The United States on the World Stage

Now that we realize there are no alternatives to American leadership, let us analyze America’s role on the world stage to determine whether people exaggerate or underestimate the American “legend.” Here I will mention three considerations.

1) For almost two centuries of its history, the United States maintained a relatively isolationist foreign policy. It was not a world leader. At the time, Europe was the leader. When the United States came out of its confinement, it did so in answer to the European summons of two world wars. America got fully involved in the second of these wars and concluded the war by bombing Hiroshima and Nagasaki after the Japanese drowned their fleet in Pearl Harbor. The United States came out of the war with changed international policies and entered the Cold War with the Soviet Union. So the United States got involved in international power politics under specific circumstances. It only developed an appetite for control when it became sure of its capabilities and when it had developed a surplus of resources. This is the surplus used to assist other countries at times and to fight them at other times.

2) U.S. foreign policy does not enjoy great popularity in today’s world. In fact, it is the subject of criticism from most countries. This is because of America’s dependence on the concept of power—the use or threat of power, that is—in dealing with the world’s small and large nations alike. The Middle East is a classic example. Israel enjoys unconditional American support. The United States deems Israel to be only defending itself and deems Ariel Sharon as a “man of peace.” Such stances are provocative and have diminished America's popularity.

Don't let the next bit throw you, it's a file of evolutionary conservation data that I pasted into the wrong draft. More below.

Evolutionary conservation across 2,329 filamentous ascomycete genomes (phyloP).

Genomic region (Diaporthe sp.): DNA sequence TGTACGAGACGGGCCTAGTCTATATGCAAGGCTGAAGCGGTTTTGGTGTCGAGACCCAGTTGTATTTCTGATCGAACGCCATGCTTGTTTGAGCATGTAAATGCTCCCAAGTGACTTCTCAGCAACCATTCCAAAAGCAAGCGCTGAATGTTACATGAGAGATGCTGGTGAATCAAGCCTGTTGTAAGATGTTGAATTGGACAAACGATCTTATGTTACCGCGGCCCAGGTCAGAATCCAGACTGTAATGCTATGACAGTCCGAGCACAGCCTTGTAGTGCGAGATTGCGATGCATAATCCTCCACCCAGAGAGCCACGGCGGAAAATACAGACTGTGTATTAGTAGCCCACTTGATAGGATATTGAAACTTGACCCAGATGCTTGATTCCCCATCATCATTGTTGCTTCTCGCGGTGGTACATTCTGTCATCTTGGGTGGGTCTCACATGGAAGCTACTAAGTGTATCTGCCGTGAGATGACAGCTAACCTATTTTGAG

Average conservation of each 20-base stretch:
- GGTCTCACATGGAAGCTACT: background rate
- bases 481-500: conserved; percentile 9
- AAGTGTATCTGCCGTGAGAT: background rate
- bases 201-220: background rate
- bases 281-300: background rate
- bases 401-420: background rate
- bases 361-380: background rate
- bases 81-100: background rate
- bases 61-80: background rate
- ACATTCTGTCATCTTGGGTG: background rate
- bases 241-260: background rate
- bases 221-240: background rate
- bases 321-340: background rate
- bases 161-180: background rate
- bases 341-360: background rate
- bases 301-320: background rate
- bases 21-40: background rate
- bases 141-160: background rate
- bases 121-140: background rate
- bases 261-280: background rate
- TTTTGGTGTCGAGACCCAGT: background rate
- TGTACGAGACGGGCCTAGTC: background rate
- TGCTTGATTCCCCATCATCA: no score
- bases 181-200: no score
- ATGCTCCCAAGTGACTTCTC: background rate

3) The American people are not hated. The American way of life is very attractive, particularly to the young generation. For years, America has represented to millions of people the hope of a better life. It was considered the “land of dreams.” But Sept. 11, 2001, seemed to be a turning point, after which the nation of democracy and freedom changed into a police state. We do not want this for the United States. We had not expected it. The true leader always leads the world around him by example, by following higher principles and values. He does not need to resort to air raids or armies.

I’m trying to say that the United States of America that represented hope and dreams for so many millions must return to its original principles and its true spirit so it does not appear to the nations and peoples of the world as the victim of its own sense of adventure. No power will last an eternity and no legend will is immortal.

The author is the head of the International Relations Committee in the Egyptian Parliament.